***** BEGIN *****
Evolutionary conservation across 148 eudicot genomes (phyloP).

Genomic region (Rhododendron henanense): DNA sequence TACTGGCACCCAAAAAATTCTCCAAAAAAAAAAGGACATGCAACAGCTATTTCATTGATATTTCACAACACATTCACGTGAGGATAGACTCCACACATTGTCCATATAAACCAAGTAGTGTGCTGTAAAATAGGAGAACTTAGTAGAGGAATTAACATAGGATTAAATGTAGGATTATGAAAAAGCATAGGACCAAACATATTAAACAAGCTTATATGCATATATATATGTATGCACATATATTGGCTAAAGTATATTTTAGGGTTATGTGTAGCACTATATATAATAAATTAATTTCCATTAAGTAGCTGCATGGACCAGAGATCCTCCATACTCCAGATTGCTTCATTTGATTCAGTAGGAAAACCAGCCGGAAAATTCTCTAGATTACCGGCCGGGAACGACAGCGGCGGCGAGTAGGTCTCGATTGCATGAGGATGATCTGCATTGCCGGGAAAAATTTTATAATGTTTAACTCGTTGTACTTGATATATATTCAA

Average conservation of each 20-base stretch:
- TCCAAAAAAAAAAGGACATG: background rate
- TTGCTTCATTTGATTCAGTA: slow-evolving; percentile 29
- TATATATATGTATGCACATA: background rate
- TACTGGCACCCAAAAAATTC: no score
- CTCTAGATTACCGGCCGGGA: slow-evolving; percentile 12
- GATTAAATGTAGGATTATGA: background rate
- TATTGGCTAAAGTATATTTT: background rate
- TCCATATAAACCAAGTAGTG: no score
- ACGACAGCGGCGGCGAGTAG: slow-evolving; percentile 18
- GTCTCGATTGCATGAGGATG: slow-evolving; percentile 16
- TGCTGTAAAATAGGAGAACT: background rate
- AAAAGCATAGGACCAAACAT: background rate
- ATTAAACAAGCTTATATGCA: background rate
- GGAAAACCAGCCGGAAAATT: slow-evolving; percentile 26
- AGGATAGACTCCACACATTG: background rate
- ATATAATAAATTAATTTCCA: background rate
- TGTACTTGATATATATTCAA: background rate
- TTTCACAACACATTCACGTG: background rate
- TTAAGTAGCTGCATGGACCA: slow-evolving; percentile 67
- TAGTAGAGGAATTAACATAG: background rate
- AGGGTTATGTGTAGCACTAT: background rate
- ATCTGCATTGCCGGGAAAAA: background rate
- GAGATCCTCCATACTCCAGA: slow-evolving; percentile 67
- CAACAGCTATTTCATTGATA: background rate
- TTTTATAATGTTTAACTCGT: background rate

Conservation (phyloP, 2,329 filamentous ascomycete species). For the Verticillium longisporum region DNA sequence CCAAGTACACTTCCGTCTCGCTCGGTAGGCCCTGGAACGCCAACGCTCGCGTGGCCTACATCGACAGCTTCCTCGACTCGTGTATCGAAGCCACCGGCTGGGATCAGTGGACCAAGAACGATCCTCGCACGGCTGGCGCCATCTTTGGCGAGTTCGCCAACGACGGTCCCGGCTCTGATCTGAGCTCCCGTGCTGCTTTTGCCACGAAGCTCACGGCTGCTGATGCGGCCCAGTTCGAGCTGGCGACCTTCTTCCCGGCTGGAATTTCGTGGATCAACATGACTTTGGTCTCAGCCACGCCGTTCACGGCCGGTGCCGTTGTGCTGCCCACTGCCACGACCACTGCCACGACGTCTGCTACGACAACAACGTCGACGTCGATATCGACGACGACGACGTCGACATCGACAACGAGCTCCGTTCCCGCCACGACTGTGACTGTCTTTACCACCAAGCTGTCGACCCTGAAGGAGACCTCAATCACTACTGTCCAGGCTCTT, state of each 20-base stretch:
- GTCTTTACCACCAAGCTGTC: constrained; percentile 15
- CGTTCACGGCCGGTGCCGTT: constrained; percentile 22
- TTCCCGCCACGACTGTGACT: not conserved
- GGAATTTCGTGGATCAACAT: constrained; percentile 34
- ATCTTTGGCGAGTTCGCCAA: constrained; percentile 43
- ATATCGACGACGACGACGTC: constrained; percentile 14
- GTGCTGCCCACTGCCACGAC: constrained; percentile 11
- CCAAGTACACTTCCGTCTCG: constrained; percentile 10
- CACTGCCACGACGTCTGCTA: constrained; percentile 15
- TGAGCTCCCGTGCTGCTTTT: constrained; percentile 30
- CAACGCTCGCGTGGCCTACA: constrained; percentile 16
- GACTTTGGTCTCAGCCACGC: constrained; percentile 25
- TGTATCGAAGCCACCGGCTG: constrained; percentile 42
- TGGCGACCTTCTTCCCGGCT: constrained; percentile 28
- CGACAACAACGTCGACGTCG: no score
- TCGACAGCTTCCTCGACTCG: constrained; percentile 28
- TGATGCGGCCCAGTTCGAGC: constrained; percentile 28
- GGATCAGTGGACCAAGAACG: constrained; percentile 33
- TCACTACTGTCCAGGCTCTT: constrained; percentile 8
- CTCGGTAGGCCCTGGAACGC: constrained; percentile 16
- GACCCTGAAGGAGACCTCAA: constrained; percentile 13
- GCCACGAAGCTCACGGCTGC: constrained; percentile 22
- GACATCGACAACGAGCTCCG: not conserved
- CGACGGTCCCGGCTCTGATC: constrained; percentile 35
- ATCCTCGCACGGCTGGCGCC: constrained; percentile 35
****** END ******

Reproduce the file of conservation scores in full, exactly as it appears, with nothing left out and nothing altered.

Evolutionary conservation across 148 eudicot genomes (phyloP).

Genomic region (Rhododendron henanense): DNA sequence TACTGGCACCCAAAAAATTCTCCAAAAAAAAAAGGACATGCAACAGCTATTTCATTGATATTTCACAACACATTCACGTGAGGATAGACTCCACACATTGTCCATATAAACCAAGTAGTGTGCTGTAAAATAGGAGAACTTAGTAGAGGAATTAACATAGGATTAAATGTAGGATTATGAAAAAGCATAGGACCAAACATATTAAACAAGCTTATATGCATATATATATGTATGCACATATATTGGCTAAAGTATATTTTAGGGTTATGTGTAGCACTATATATAATAAATTAATTTCCATTAAGTAGCTGCATGGACCAGAGATCCTCCATACTCCAGATTGCTTCATTTGATTCAGTAGGAAAACCAGCCGGAAAATTCTCTAGATTACCGGCCGGGAACGACAGCGGCGGCGAGTAGGTCTCGATTGCATGAGGATGATCTGCATTGCCGGGAAAAATTTTATAATGTTTAACTCGTTGTACTTGATATATATTCAA

Average conservation of each 20-base stretch:
- TCCAAAAAAAAAAGGACATG: background rate
- TTGCTTCATTTGATTCAGTA: slow-evolving; percentile 29
- TATATATATGTATGCACATA: background rate
- TACTGGCACCCAAAAAATTC: no score
- CTCTAGATTACCGGCCGGGA: slow-evolving; percentile 12
- GATTAAATGTAGGATTATGA: background rate
- TATTGGCTAAAGTATATTTT: background rate
- TCCATATAAACCAAGTAGTG: no score
- ACGACAGCGGCGGCGAGTAG: slow-evolving; percentile 18
- GTCTCGATTGCATGAGGATG: slow-evolving; percentile 16
- TGCTGTAAAATAGGAGAACT: background rate
- AAAAGCATAGGACCAAACAT: background rate
- ATTAAACAAGCTTATATGCA: background rate
- GGAAAACCAGCCGGAAAATT: slow-evolving; percentile 26
- AGGATAGACTCCACACATTG: background rate
- ATATAATAAATTAATTTCCA: background rate
- TGTACTTGATATATATTCAA: background rate
- TTTCACAACACATTCACGTG: background rate
- TTAAGTAGCTGCATGGACCA: slow-evolving; percentile 67
- TAGTAGAGGAATTAACATAG: background rate
- AGGGTTATGTGTAGCACTAT: background rate
- ATCTGCATTGCCGGGAAAAA: background rate
- GAGATCCTCCATACTCCAGA: slow-evolving; percentile 67
- CAACAGCTATTTCATTGATA: background rate
- TTTTATAATGTTTAACTCGT: background rate

Conservation (phyloP, 2,329 filamentous ascomycete species). For the Verticillium longisporum region DNA sequence CCAAGTACACTTCCGTCTCGCTCGGTAGGCCCTGGAACGCCAACGCTCGCGTGGCCTACATCGACAGCTTCCTCGACTCGTGTATCGAAGCCACCGGCTGGGATCAGTGGACCAAGAACGATCCTCGCACGGCTGGCGCCATCTTTGGCGAGTTCGCCAACGACGGTCCCGGCTCTGATCTGAGCTCCCGTGCTGCTTTTGCCACGAAGCTCACGGCTGCTGATGCGGCCCAGTTCGAGCTGGCGACCTTCTTCCCGGCTGGAATTTCGTGGATCAACATGACTTTGGTCTCAGCCACGCCGTTCACGGCCGGTGCCGTTGTGCTGCCCACTGCCACGACCACTGCCACGACGTCTGCTACGACAACAACGTCGACGTCGATATCGACGACGACGACGTCGACATCGACAACGAGCTCCGTTCCCGCCACGACTGTGACTGTCTTTACCACCAAGCTGTCGACCCTGAAGGAGACCTCAATCACTACTGTCCAGGCTCTT, state of each 20-base stretch:
- GTCTTTACCACCAAGCTGTC: constrained; percentile 15
- CGTTCACGGCCGGTGCCGTT: constrained; percentile 22
- TTCCCGCCACGACTGTGACT: not conserved
- GGAATTTCGTGGATCAACAT: constrained; percentile 34
- ATCTTTGGCGAGTTCGCCAA: constrained; percentile 43
- ATATCGACGACGACGACGTC: constrained; percentile 14
- GTGCTGCCCACTGCCACGAC: constrained; percentile 11
- CCAAGTACACTTCCGTCTCG: constrained; percentile 10
- CACTGCCACGACGTCTGCTA: constrained; percentile 15
- TGAGCTCCCGTGCTGCTTTT: constrained; percentile 30
- CAACGCTCGCGTGGCCTACA: constrained; percentile 16
- GACTTTGGTCTCAGCCACGC: constrained; percentile 25
- TGTATCGAAGCCACCGGCTG: constrained; percentile 42
- TGGCGACCTTCTTCCCGGCT: constrained; percentile 28
- CGACAACAACGTCGACGTCG: no score
- TCGACAGCTTCCTCGACTCG: constrained; percentile 28
- TGATGCGGCCCAGTTCGAGC: constrained; percentile 28
- GGATCAGTGGACCAAGAACG: constrained; percentile 33
- TCACTACTGTCCAGGCTCTT: constrained; percentile 8
- CTCGGTAGGCCCTGGAACGC: constrained; percentile 16
- GACCCTGAAGGAGACCTCAA: constrained; percentile 13
- GCCACGAAGCTCACGGCTGC: constrained; percentile 22
- GACATCGACAACGAGCTCCG: not conserved
- CGACGGTCCCGGCTCTGATC: constrained; percentile 35
- ATCCTCGCACGGCTGGCGCC: constrained; percentile 35